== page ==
Written by Leisa Watkins
My parents created a tradition in our home that, for me, brings back even fonder memories than the annual visit from Santa. It was an annual visit from the Christmas mouse. The Christmas mouse was a tiny creature who sat in our living room during the month of December.
On Christmas Eve we anxiously waited for signs of life because that meant he was busy getting ready to deliver a box of gifts. Usually after dinner we would find him sitting on a wrapped box. Inside we’d find books, games or other media selections, compliments of the Christmas Mouse. We’d anxiously looked for the book that was intended for us. Even though it was meant for the family there was always something in the box for each person. We could tell what gift was intended for which person because there was always something inside that we were interested in at the time. We went to sleep that Christmas Eve already absorbed in the book and anxious to keep reading more.
Each one of my brothers and sisters has carried this tradition on with their families. My parents made it easy to ensure the tradition lived on because we each received the magical mouse as a gift one Christmas. And now their grand children love the tradition as well.
Just as kids traditionally set out cookies and milk for Santa my girls set out things like crackers and water for the Christmas Mouse. They always manage to find the cracker nibbled on, or devoured, and have determined that preparing for his visit must leave him unusually thirsty. They even insist on having him sleep in their bedroom. That does however pose a little bit of a problem when the mouse is ready to make a delivery.
At our house, most years, the mouse only came to life on Christmas Eve. That was the magic night when he delivered a big box of books, games, music, and an occasional video game. However, last year, he broke from tradition and came to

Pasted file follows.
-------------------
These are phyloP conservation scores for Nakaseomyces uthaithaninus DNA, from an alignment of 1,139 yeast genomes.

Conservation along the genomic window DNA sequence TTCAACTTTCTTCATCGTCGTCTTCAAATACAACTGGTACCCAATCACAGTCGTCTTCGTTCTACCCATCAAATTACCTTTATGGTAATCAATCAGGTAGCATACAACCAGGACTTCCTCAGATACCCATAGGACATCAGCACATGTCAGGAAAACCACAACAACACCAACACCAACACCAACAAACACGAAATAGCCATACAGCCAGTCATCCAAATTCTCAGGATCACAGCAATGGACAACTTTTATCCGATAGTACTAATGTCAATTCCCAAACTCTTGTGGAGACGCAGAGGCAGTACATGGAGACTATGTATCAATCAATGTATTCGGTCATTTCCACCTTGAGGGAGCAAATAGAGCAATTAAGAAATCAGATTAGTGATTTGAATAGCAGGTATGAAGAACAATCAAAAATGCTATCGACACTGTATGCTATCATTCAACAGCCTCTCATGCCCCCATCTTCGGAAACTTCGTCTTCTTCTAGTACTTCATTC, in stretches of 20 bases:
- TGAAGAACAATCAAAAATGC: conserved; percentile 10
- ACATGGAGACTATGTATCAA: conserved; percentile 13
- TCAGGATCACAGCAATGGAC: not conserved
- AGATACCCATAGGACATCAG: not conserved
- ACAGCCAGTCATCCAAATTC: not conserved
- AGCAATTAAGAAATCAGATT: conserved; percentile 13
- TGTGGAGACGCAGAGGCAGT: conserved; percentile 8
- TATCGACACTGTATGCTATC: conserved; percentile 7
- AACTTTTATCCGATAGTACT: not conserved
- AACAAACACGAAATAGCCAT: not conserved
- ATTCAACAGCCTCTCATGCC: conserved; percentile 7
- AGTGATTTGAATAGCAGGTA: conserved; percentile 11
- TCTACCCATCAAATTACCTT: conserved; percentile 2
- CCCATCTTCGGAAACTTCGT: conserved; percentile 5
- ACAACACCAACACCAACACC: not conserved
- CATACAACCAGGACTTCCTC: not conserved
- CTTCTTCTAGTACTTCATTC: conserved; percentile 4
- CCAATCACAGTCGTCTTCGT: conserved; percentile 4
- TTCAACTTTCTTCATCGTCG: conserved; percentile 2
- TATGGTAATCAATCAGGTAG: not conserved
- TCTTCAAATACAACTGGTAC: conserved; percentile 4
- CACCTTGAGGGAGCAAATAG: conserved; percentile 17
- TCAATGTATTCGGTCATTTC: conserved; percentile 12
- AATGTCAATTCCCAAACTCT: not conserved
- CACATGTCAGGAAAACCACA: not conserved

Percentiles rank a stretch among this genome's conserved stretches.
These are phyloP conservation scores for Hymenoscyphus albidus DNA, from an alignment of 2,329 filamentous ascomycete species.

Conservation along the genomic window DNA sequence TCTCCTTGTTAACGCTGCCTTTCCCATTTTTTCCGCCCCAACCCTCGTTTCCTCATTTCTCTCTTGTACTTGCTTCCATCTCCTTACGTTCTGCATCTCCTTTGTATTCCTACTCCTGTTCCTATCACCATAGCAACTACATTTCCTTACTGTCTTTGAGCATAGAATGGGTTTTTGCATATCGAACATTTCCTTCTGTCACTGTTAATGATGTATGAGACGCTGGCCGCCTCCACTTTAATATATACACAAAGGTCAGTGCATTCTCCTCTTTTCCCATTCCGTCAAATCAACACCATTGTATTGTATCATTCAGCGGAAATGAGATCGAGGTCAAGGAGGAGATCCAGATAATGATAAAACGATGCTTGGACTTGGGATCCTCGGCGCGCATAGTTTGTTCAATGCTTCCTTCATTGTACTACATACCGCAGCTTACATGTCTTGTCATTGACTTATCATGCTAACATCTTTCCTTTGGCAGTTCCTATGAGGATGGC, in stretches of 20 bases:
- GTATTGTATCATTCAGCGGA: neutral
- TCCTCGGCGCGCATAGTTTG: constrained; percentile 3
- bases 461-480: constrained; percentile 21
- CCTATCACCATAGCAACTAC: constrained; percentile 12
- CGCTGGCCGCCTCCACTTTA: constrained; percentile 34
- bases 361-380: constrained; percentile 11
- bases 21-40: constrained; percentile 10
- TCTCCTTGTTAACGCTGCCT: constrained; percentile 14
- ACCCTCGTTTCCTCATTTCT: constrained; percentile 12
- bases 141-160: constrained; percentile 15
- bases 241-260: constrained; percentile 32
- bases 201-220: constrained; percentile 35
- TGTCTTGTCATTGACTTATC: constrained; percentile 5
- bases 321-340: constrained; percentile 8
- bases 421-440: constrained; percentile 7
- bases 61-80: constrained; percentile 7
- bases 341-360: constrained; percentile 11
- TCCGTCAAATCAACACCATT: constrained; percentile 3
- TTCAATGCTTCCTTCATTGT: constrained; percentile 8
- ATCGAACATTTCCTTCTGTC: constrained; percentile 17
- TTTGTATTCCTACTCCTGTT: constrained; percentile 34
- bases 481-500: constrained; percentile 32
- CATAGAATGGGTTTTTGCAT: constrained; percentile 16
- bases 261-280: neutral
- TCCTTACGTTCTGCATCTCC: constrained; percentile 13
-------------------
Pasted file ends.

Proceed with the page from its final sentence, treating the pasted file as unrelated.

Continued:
life more than once. This created even more excitement and my kids look forward to each day wondering if the Christmas mouse was going to visit that day.
For example, one day last December we returned home to find the Christmas Mouse had delivered another literary gift in our absence. This time it was the book If You Take a Mouse to the Movies by Laurie Joffe Numeroff. Inside the covers of the book we found an envelope that contained a note to take him to the movies. Also included were tickets for the entire family, and a gift certificate for popcorn and drinks. We quickly ate and then left for the theater. We arrived just in time to view the Disney movie Enchanted. We even had the entire theater to ourselves.
Six year old McKayla fed the mouse popcorn; made sure he could see the screen and had a fantastic time. She was so thrilled to take the mouse to the movie that I am sure this will now be an annual tradition at our house, even when the kids get older.
We are now carrying the tradition year round. The Christmas Mouse’s brothers and sisters each have a month where they deliver fun family traditions all around a literary theme.
So start your own holiday literary tradition and help your kids develop a love of literature.
Note; This section of the website will be dedicated to fun activities and traditions that involve book so stay tuned for more ideas.